Emphasis is placed on being the best rather than on being happy. Although academically South Korea do very well, they rank very low on the “are you happy?” scale. In the documentary a university student was asked about his high school experience. He stated how he had lost a few friends due to suicide due to the high levels of stress their families had put them under. South Korea has some of the highest suicide rates in the world, which seems like no surprise after hearing of their tiresome, long, strenuous days.

They have no time for social activities, no opportunities to be creative, no time to play or listen to music or to attend concerts and enjoy the arts because they study so much. There is often not much time for sleep either, with the headmaster claiming 6 hours was more than sufficient. I personally feel that if my brain was drilled of information for 16 hours a day i would like a little more than 6 hours sleep before cramming in more information the next day.

However, is it really all bad? culturally South Korea is very different to the UK and America. All families see the up most importance in education and do all they can to provide the best educations for their children. This may mean moving across the country in order to attend the best schools or working long hours to earn the money to send their child to the private tutor sessions after school. It is a social norm for families to not see each other due to long working hours yet, in the western world family time is viewed as almost more important than education.

Although some choose to pay to send their child the independent, private institutions in the UK and America. Most send their children to state schools. Yet, in South Korea it is uncommon for a child to not attend some form of private education. It s evident that South Korean parents want what is best for their children and they go to great extends for their children to achieve this.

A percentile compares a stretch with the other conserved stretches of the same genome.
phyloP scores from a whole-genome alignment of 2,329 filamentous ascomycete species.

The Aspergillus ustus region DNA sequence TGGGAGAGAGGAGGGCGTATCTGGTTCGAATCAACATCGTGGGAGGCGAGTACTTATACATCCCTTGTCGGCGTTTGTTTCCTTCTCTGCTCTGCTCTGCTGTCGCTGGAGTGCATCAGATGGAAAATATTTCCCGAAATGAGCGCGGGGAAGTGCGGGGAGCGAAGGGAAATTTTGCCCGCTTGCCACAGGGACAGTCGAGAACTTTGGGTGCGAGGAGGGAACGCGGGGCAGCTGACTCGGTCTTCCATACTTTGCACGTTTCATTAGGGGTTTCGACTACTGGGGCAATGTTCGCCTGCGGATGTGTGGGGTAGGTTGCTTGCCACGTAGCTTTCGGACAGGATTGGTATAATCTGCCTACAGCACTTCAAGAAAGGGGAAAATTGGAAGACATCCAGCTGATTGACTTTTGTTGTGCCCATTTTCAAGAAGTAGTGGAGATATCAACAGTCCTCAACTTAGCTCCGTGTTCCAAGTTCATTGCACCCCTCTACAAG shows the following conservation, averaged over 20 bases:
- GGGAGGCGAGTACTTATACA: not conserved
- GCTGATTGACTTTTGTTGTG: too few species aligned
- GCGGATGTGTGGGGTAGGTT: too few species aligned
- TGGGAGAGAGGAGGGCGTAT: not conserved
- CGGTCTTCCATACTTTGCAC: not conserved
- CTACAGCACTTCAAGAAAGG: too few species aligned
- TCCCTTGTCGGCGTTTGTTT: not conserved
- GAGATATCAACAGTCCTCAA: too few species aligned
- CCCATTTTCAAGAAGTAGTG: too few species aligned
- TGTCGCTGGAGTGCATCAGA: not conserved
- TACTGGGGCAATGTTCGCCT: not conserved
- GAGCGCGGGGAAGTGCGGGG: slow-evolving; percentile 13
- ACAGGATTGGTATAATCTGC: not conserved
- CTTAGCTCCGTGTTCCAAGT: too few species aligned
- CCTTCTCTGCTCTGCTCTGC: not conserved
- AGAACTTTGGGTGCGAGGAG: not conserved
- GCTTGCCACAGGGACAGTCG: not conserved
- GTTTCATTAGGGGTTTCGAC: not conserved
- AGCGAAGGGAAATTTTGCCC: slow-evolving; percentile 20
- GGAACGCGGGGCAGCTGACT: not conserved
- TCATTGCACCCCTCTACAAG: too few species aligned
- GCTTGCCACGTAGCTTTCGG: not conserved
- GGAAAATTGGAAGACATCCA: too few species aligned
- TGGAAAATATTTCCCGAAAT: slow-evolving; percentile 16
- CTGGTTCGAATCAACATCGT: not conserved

Something I admired from the documentary was the respect teachers had in South Korea. There was a statue of a man who had said that the king and teachers are equal, something you would never hear in the western world. Instead teachers are paid low wages, are disrespected by students, often frowned upon by society and yet are under enormous amounts of pressure and work hard! It is a real honour to become a teacher in South Korea due to the high status and job security yet ambitions to become teachers in the UK are not quite to the same level.

It seems as though the South Korean education system does have its flaws yet times are changing. They are encouraging students to be more creative from a younger age and have introduced sport into schools. Following by the western example of allowing children to be more free. But, the South Koreans seem to have ambition that puts the rest of the world to shame. Perhaps this is something we need to drill into our children a little more.

The documentary can be found below:

 

A step in the right direction

Once again Finland have made a step in the right direction in terms of the way they educate their children.

They have announced that they are scrapping traditional school subjects and instead focusing on one topic and bringing subjects into the topic. Children will no longer sit row by row in desks but rather will have discussions together in groups.

I have always praised the Scandinavian/Nordic education system and I feel this new move takes it from strength to strength.

Well done Finland!

Have a read of the article below:

https://brightside.me/wonder-curiosities/finland-will-become-the-first-country-in-the-world-to-get-rid-of-all-school-subjects-259910/